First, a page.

CHAMONIX ROAD TRIP
Two days with Mountain Guide Kristoffer EricksonA LITTLE BIT DIFFERENT TO MY USUAL SKI TOURING ESCAPADES
Maybe it's because I first visited La Grave way back 20 years ago in 1997, and pretty well returned there each year that I never ended up skiing with a Mountain Guide in Chamonix.
I'd heard horror stories of how busy it can be, with huge numbers of people fighting to get on the lifts and loud mouthed weekend warriors and the like along with other stories of the long queues of people descending the Aiguille du Midi to ski the Vallee Blanche with Mountain Guides treating their clients like something that was on the bottom of their shoe after walking the pavements of Chamonix. All this sort of made me appreciate how fortunate I was to be based in quiet little Serre Chevalier just over the Col from La Grave.
So finally there was an opportunity to experience Chamonix with a good friend that I've been skiing with for a long time and have done numerous road trips with along with a highly respected Mountaineer and Guide, Kristoffer Erickson.
My friend Tim and Kris together have done a lot of climbing and I sort of had an inkling that just maybe I was in for a little more than the type of ski touring that I'm more used to. For sure in the past I've been rappelled down routes in La Grave but I was pretty convinced that I was going to be exposed to a lot more than that!
Things did not start well, I'd left my wife (Elaine) in Morzine where I'd driven up to the day before. However, it wasn't the wife that I'd left behind that was the problem, it was my ski boots that I'd left in the chalet as I did not want to leave them overnight in the van!
Luckily Tim had a spare pair of boots, that just about were a good fit, though not ideal.
I'd left Morzine early to be there to sort things out, and we met up with Kris at the Flégère lift.
We took a few lifts up and after a drag did a long traverse to the start of the skin towards the Col de Beugeant.
Have to say I was quite shell shocked at the number of groups and people ahead of us but it was a Sunday. There must have been a good 40 or so.
Once we reached the final part, it was skis on the pack and crampons on roped together for a little climb to the Col.
At the top
Then it was short and easy rappel down to put our skis on, and we soon were ripping some very nice powder.
The powder might have been sweet but the run out in the valley was not ideal for me with boots that by then were killing me and being on 115 wide skis, but, hey ho, live to fight another day.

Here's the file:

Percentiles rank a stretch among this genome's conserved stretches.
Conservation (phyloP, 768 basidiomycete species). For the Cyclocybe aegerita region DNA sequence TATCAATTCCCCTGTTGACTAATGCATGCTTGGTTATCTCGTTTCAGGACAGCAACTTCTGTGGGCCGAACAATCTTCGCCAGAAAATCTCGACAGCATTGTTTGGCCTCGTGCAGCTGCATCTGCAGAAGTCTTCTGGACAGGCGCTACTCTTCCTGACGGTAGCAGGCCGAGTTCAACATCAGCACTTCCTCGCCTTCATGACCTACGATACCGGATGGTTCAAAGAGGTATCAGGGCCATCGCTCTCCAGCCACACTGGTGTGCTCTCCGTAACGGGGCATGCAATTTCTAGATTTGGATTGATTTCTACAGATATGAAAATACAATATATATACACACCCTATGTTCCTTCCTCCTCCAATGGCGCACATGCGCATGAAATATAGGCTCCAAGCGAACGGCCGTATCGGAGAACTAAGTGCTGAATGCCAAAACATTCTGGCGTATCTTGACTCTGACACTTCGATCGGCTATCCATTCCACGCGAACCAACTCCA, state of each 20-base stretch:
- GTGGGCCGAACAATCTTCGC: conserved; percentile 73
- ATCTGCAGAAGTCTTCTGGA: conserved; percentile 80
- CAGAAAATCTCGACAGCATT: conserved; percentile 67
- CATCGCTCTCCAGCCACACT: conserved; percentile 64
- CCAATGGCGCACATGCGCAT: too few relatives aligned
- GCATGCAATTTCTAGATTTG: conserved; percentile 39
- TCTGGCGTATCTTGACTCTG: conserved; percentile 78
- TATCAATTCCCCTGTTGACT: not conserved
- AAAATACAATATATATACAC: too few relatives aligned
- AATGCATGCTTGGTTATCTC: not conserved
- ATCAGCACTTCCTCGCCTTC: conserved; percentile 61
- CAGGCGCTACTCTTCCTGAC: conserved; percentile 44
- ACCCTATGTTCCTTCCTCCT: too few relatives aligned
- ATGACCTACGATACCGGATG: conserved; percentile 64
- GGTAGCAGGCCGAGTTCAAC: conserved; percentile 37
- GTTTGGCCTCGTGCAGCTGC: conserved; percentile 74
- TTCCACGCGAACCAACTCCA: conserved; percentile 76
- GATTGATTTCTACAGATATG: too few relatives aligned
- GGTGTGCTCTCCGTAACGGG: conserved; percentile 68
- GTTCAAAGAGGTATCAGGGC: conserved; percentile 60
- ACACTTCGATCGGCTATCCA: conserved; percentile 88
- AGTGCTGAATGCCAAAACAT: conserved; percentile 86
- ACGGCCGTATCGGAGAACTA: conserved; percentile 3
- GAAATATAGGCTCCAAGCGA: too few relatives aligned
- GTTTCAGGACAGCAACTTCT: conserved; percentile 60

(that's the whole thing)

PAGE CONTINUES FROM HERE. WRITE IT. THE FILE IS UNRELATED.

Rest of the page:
I did think that we were going to have a reasonably sensible night and Kris suggested that might be a good option as he had a big day planned for the next day. However, watching Italy give England a close call in the rugby ensured a fair few beers were downed and then more drink with dinner meant we were both feeling a tad shabby in the morning.
We met at 08:15 at the Aiguille du Midi cable car and joined the many people who were already there. Once we were at the very top I did do the tourist thing and look around blown away by the stunning scenery. Then it was on with the crampons and roped up to descend down to where we were to put the skis on.
There were so many groups of skiers taking the less steep route down to ski the Vallee Blanche. Kris guided us down the steep path and we looked back up to see just how many were trying to make their way down.
Once skis were on we headed away from the hordes who were setting off to ski the Vallee Blanche skiing down the glacier, before briefly joining the hordes.
Then it was on with the skins for a couple of hours climbing back up towards the Breche Puiseux
It was then skins off and crampons and ice axe as we then had a steep one hour boot pack up to the Breche.
Then at the top it was Tim who was rappelled first and that did not give me a lot of confidence as he disappeared and Kris was not too sure what had happened to him. Tim is well experienced so hence I was a tad apprehensive to say the least.
Prior to the rappel Kris did mention that we were running late and that we might well miss the last gondola. At the time I did not realise the gravitas of this statement!
Once on the Glacier de Lechaux we had a good sk, though lower down snow was chalky at best and variable.
Once we reached the end of the Glacier, Kris made the call that it was nigh on impossible to ski all the way down and the only option was to climb a fair way up to the train station atop of the gondola that we had missed, and then skin up further to a piste and attempt to ski back down to town. But serious lack of snow cover would mean a long hike out.
As it happened the hike up to the train was really tough and as you walked up the summer path there were signs like the one below over the years where the level of the Mer de Glace had been, and it's not till you see them that you fully appreciate how the glacier has shrunk, I would estimate at least double the size of Wembley stadium both in terms of height and width!
As I neared the train station I was getting really worried as to the next part of the climb and then the ski walk down as I could not see us getting off the mountain much before 21:00 and I was feeling fairly weak.
With that Kris appeared shouting that there was a train and how far back was Tim?
What a feckin relief as Kris explained it was a special train to take the construction workers back down who were up there refurbishing an old hotel, but he was not too sure how long it would wait. I then politely advised him as he set off to get Tim that if the train was to leave, I would be on and not wait for them!
Five minutes later they appeared just as the construction workers were getting angsty at waiting. What a blessing!
Thanks to Kris for a superb couple of days.